Our situation, of course, is relatively mild. We do not begin to experience the horrors that refugees from Honduras or Syria encounter on a day to day basis. Still, this feeling of unsettlement, of undesired upheaval is a very real thing in the U.S.

Of course, this is happening in the midst of an electoral campaign that has pole vaulted over the boundary of rationality into the wonderful world of surrealism. I would never see Trump as someone who can stabilize our culture and society and bring us to a peaceful and stable condition, but many people do. What will this desperation lead to?

I am ranting; the thing is, I have neglected this blog because the reality of these issues has made it hard to concentrate on other important ideas. I will try to sort a lot of this out as we begin a process of figuring our what is next. There are many possibilities; stay tuned, and wish us luck. Lots of observations and thoughts will come during the next few weeks and beyond.

Good evening.

 

 

 

 

 

 

 

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Wrapping up the Ireland/Scotland trip

It’s been months, but I’m keeping my thoughts and feelings from the trip. One thing is that while it’s obvious that Europe was the dominant political force in the world for many years, and Europeans have had big advantages over people from the Developing World, and still do. That said, not all Europeans (and North Americans) are equal. The Scotch, and the Irish  have been treated very roughly; the same can be said for working class people from all countries. Europe is anything but stable right now. We were stunned that we heard so little about the recent secessionist movement in Scotland; people were talking more about hardships that would come from cuts the current British government is moving towards. We’ve seen some evidence of instability in Northern Ireland in recent days – it’s nothing like the times of the Troubles, and may it never go back to that! But it’s a situation to watch. And the Syrian refugee crisis is having an immense impact all over Europe. We hope to go to Turkey one day but have to watch the situation there carefully.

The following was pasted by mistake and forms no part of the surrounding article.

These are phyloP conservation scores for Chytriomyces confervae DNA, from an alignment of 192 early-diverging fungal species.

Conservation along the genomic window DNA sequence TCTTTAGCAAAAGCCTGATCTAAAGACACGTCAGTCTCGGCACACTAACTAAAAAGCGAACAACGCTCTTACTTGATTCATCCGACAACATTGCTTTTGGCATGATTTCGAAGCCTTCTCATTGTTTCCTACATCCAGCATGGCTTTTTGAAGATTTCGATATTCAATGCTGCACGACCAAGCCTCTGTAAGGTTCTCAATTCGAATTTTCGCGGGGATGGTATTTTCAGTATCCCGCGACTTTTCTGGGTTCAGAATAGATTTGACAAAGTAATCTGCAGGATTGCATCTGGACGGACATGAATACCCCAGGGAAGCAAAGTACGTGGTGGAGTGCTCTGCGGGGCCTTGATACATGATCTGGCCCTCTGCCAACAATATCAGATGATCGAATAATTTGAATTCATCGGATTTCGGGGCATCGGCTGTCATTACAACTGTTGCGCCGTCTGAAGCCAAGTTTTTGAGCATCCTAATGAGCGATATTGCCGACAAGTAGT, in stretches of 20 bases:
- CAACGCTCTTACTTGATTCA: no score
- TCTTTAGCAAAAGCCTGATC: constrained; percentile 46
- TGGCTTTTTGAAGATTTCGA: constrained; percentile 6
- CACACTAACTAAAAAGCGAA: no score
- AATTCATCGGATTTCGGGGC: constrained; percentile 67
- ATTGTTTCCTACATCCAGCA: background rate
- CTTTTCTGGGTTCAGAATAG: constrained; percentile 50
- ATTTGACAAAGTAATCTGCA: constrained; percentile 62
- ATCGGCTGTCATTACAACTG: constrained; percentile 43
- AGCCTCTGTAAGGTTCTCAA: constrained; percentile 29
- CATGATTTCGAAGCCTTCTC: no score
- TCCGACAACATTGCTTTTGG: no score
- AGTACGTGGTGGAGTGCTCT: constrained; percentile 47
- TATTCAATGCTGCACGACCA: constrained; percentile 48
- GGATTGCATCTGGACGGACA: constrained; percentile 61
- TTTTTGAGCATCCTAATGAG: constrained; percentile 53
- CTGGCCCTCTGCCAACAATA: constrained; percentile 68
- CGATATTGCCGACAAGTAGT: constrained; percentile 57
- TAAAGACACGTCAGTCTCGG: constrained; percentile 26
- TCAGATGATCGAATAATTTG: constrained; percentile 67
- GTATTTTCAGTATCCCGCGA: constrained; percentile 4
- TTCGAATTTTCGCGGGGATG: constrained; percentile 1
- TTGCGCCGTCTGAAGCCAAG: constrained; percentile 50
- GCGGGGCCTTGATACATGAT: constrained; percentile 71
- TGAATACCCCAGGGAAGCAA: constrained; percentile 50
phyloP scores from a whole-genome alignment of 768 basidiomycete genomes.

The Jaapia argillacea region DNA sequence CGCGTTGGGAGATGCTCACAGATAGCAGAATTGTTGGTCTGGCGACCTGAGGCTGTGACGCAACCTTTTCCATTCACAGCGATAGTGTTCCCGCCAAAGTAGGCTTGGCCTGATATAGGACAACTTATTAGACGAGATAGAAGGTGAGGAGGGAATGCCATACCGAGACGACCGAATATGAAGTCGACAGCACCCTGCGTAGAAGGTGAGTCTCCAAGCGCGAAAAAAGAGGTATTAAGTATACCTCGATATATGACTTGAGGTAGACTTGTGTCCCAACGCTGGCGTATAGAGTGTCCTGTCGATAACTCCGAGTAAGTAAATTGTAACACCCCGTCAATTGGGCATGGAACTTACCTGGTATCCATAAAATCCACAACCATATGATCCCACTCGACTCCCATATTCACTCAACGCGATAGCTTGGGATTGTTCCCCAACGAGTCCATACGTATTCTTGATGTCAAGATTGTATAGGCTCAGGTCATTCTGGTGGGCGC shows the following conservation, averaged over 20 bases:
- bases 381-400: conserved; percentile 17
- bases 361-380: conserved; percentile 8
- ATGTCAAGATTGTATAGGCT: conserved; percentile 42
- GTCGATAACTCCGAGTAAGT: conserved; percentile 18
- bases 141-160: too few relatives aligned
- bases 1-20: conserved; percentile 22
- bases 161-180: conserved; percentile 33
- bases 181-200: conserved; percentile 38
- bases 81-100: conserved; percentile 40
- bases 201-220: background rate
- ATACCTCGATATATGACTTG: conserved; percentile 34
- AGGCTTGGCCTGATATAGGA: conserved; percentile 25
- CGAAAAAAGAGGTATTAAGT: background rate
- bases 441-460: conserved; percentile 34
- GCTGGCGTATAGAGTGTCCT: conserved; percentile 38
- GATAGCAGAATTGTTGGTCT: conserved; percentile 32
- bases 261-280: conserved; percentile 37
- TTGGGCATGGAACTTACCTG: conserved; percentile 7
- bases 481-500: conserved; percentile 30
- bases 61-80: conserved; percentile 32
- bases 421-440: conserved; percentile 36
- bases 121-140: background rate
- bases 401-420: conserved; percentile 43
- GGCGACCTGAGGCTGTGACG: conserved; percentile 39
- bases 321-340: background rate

It’s so strange how travelers can find a mixture of beauty and sadness in the world. The Scottish Highlands are both gorgeous and deeply lonely; Ireland is tragic, and magical. This bitter sweetness is the way of the world, and experiencing it deepens travelers. We’ll keep traveling.  We’ll post here, and in the other blog at different times. And I will keep posting writing here, including poems from this trip.

To wrap things up, and show what kind of surprises are out in the world – here is a shot of a sculpture of bagels, the symbol of New York City (the artist says) that we saw at the very end of the trip. Keep on truckin’!

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Da Big Apple – end of the trip

We flew here from Dublin when the trip ended. What can I say about New Yahk that hasn’t been said? It’s a collage, magnified a thousand times over. There are the street gospel singers of Queens, the traffic jam of tourists with selfie sticks crossing the Brooklyn Bridge, the gargantuan skyscrapers that give you vertigo without even trying, the quiet walk along the Hudson from lower Manhattan to Christopher Street, the bagel sculptures – symbol of the City, the memorials to the Stonewall Uprising, the village, and Washington Square Park with its jazz bands/keyboardists/relaxing New Yorkers/performance artists among the trees and fountains, Times Square with its giant neon Batman signs and naked women painted red, white, and blue insisting that men be photographed with them (for money of course), and of course – Jamaica Bay Wildlife Refuge,which I describe in the first blog entry. We sure wouldn’t want to live there, but we do plan to return!

The first shot shows the Brooklyn Bridge and lower Manhattan. The second is Washington Square Park, and the third is Times Square.